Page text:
TV, YouTube & Documentaries
I have to add this section near the top of this post, because to be quite honest, our patio garden hobby is a newer one. While I grew up on a farm, and my mother is a prolific gardener, AND I have always kept houseplants, we only started our garden in earnest in 2019.
After our son was born in January 2019, I spent so many early morning hours nursing on the couch. I couldn’t palate watching anything intense and found “Big Dreams, Small Spaces” on Netflix (now only available on Prime). Hosted by Monty Don, this show follows folks developing a garden of their own on patios, rooftops, and small yards. It’s such a fantastic, creative show – and after a year of working on or living in our home renovation, Edward and I were hooked on the idea of creating a small garden oasis.
If you’re curious about starting a garden, but perhaps you don’t currently have the budget, space, time or ability to begin the process – enjoying a few of these shows and documentaries can inspire and educate you until you can.
- Big Dreams, Small Spaces
- Gardeners’ World – Also hosted my Monty Don, with a rotating cast of correspondents. Including my husband’s doppelgänger, Adam Frost.
- Garden Answer – I’ve just began watching Laura’s channel. Since they are located eastern Oregon (zone 6b), a lot of the advice and plantings can work for our garden as well.
I love reading about gardening and doing plant research almost as much as I love actually gardening. Learning the botanical names of plants is like unlocking a completely new language and understanding. I’ve found that more and more, I prefer to use books as references, instead of only relying on the internet. There’s something solid and reassuring about digging into a book when you’re taking on a new project. Hint: Pre-internet books, from the 90’s, have so much solid, practical information in them, and you can find many of them secondhand or ex-library on Thrift Books (use my referral link and get 15% off).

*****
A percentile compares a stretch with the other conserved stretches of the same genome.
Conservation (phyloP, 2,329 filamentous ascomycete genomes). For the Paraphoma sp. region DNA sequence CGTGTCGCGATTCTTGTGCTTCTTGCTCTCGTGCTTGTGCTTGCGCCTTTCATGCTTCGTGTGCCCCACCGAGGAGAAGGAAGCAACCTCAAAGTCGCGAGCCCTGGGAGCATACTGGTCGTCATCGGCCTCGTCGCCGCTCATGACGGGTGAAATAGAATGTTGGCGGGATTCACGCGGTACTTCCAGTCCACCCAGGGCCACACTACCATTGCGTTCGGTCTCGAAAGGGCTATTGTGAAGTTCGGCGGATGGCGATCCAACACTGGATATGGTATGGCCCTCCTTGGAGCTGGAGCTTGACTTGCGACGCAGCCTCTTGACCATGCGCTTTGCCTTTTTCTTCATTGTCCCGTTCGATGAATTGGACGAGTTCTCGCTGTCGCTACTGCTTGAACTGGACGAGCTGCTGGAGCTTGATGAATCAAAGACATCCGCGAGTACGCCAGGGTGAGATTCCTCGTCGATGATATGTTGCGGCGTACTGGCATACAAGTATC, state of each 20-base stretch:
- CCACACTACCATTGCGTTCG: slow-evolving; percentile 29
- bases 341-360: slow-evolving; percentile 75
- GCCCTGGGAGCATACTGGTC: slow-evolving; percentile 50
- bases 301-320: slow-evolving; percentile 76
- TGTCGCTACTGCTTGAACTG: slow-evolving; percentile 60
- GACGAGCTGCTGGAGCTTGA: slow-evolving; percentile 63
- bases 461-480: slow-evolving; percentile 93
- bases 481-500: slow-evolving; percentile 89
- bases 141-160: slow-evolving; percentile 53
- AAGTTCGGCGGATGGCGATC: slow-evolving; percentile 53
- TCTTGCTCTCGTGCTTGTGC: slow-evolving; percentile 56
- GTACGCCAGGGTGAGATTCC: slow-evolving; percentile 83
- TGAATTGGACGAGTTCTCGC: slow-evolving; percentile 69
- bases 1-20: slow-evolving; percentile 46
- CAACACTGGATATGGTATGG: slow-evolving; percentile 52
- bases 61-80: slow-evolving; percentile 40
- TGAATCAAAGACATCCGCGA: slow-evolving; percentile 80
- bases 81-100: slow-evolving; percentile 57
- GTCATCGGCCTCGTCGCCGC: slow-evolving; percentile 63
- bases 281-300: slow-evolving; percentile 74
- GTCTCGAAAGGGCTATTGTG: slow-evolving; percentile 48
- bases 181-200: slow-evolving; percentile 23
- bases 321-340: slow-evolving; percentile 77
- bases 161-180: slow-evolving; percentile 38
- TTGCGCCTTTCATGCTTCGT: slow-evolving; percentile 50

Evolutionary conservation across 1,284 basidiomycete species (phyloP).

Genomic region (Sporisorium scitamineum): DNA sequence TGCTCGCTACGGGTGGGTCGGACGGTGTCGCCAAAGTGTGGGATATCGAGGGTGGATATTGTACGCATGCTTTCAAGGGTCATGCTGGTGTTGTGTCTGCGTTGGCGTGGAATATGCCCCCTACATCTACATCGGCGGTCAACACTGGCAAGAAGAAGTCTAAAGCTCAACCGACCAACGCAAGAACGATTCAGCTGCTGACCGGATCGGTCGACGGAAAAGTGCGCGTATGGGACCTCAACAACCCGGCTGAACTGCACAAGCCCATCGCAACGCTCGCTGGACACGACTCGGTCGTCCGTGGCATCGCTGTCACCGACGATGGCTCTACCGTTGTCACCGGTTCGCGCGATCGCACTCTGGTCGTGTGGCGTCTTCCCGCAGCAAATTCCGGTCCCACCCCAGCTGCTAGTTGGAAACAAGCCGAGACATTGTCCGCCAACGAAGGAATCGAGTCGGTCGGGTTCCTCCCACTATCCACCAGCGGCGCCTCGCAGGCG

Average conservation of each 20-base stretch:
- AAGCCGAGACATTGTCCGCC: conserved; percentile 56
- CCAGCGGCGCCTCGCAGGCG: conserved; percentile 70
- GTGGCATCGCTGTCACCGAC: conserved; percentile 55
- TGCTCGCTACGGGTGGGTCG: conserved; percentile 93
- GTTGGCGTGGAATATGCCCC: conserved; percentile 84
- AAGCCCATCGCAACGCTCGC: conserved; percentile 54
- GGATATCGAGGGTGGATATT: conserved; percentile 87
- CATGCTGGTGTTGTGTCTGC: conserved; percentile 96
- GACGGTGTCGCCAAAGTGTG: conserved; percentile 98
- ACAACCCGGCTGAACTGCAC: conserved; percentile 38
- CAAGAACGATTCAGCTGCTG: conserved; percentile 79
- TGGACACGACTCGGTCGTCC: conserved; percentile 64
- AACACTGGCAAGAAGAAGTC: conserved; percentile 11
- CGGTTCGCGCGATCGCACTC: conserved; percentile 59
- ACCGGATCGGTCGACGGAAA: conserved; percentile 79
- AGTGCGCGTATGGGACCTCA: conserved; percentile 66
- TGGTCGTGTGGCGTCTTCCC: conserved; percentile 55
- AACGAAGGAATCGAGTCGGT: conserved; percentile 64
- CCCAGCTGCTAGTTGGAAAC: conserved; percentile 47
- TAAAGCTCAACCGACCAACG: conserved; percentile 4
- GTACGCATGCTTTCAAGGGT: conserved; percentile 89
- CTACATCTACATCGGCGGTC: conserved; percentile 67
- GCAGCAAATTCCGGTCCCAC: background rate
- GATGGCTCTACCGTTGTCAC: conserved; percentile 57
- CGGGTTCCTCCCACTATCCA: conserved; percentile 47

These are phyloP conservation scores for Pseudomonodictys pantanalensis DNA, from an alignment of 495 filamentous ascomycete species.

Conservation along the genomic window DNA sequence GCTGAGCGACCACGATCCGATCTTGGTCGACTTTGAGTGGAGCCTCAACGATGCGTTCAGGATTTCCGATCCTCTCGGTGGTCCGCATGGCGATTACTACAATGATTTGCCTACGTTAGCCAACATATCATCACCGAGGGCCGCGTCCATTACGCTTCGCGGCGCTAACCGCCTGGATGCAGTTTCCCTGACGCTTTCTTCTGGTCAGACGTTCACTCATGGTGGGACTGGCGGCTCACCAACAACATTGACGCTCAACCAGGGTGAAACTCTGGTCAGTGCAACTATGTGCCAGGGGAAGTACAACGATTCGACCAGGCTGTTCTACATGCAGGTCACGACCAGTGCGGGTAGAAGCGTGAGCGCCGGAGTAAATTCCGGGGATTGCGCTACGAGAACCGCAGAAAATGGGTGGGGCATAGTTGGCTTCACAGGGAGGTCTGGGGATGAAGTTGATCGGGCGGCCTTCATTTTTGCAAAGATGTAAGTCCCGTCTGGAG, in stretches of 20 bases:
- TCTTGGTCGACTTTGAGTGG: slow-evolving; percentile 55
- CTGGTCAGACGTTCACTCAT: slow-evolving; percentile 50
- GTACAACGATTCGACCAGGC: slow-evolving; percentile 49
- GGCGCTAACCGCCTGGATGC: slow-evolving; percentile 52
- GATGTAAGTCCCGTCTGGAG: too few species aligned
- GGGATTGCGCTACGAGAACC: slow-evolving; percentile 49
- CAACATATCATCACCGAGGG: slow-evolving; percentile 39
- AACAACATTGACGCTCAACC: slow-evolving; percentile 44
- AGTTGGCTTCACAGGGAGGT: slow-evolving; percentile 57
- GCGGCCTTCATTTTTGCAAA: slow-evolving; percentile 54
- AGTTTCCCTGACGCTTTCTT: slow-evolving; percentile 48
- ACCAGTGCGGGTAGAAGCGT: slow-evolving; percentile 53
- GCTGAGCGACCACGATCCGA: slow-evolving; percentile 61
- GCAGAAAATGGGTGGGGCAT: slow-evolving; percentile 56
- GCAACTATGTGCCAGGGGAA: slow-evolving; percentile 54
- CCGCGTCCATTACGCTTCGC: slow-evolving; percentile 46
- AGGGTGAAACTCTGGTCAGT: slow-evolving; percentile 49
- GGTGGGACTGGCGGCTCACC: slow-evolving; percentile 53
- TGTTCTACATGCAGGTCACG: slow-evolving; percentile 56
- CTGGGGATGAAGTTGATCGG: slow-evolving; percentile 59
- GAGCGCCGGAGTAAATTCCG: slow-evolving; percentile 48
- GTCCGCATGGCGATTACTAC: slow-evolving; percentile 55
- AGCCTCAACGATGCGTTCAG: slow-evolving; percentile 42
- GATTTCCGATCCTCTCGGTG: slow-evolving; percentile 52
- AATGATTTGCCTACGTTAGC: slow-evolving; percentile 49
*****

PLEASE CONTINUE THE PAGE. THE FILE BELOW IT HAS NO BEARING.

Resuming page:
Read & Loved
- Monty Don, Complete Gardener
- Monty Don, Urban Jungle: The Simple Way to Tame Your Town Garden
- Better Homes & Gardens, Complete Guide to Flower Gardening
- Sally Coulthard, Floriography: The Myths, Magic and Language of Flowers
On My Wishlist
- Better Homes & Gardens, New Complete Guide to Gardening
- Nicole Johnsey Burke, Kitchen Garden Revival
- Erin Benzakein, Floret Farm’s Discovering Dahlias
- Jane Eastoe, Peonies: Beautiful Varieties for Home & Garden, also Dahlias, Hydrangeas and Tulips!
- Kevin Espiritu, Field Guide to Urban Gardening
- Adam Frost, How to Create Your Garden
- Isa Hendry Eaton & Jennifer Blaise Kramer, Small Garden Style: A Design Guide for Outdoor Rooms and Containers
To Follow on Instagram
While I do follow plenty of folks in the United Kingdom, because I love the Brits’ passion for gardening, I also seek out people who are growing and planting nearby. Many influencers in the gardening space list their zone in their bio, and you can even search via hashtags. Be sure to look for your state or city horticultural society too.
If made it this far, you’re certainly curious about getting started on your own urban garden! Read my previous post here, and then just jump in. Gardening has certainly become my absolute favorite hobby, and I hope this inspires you to give it a go too.